Published in

SAGE Publications, Educational Management Administration and Leadership, p. 174114321989848, 2020

DOI: 10.1177/1741143219898487



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Towards social justice in highly complex schools in Catalonia, Spain

Journal article published in 2020 by Patricia Silva, Serafín Antúnez, Charles L. Slater ORCID
This paper was not found in any repository, but could be made available legally by the author.
This paper was not found in any repository, but could be made available legally by the author.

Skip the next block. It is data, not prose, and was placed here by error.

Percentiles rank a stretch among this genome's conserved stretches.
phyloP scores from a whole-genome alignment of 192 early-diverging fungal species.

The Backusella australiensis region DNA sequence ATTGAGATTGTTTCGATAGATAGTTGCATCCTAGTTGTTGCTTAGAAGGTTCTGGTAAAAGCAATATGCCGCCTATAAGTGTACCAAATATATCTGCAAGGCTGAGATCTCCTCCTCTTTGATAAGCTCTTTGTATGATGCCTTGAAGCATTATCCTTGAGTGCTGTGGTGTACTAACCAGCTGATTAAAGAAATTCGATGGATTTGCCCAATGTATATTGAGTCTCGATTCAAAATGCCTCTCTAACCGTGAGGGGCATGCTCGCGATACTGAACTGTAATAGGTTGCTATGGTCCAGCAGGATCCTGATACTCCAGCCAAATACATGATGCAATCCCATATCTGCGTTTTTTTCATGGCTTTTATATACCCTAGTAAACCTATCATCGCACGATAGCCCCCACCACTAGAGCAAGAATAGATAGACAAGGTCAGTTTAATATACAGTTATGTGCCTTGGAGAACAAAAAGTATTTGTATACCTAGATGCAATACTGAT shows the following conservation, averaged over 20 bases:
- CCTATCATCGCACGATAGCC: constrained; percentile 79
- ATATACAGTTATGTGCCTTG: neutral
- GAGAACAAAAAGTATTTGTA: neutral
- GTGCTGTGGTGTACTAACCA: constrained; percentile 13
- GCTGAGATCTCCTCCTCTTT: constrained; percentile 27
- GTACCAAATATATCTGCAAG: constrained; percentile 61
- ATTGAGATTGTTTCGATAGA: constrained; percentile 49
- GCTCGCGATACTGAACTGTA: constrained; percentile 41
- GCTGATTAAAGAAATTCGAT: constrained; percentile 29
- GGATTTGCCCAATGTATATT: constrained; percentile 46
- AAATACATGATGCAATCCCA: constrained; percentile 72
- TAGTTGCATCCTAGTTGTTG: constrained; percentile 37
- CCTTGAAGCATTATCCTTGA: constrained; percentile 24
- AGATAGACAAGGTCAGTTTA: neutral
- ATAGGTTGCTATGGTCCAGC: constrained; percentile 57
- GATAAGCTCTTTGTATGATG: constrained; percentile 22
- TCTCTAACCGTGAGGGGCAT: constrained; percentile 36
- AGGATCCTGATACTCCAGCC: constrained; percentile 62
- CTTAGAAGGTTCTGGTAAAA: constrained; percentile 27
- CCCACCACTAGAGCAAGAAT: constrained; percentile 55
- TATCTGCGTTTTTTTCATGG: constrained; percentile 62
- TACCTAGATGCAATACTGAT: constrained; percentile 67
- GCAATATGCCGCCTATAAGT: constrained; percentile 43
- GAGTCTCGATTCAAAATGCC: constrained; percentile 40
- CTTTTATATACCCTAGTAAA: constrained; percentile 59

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This study investigated social justice from the point of view of school directors, teachers, and parents. We chose two schools that were undergoing major demographic changes because of increased immigration into Catalonia, Spain. They were both classified as “schools of maximum complexity” because of their socio-economic characteristics. The research questions focused on how directors, teachers, and parents give meaning to social justice and what actions they take to achieve it. Teachers and principals adopted practices that have been described in leadership literature as transformational, such as building trust and challenging the process; they only occasionally showed transformative practices like those described by Santamaria (2014) as applied critical leadership (ACL). They were motivated by seeing the needs of migrant families and students with special needs. They seriously considered social cohesion and believed that all students should be given the same opportunities and treated fairly. While these principals wanted to guide teachers to see their work in new ways and develop practices to address the needs of a changing student population, they did not reflect on the connection between day-to-day problems and the larger social system. This critical perspective is essential to ACL.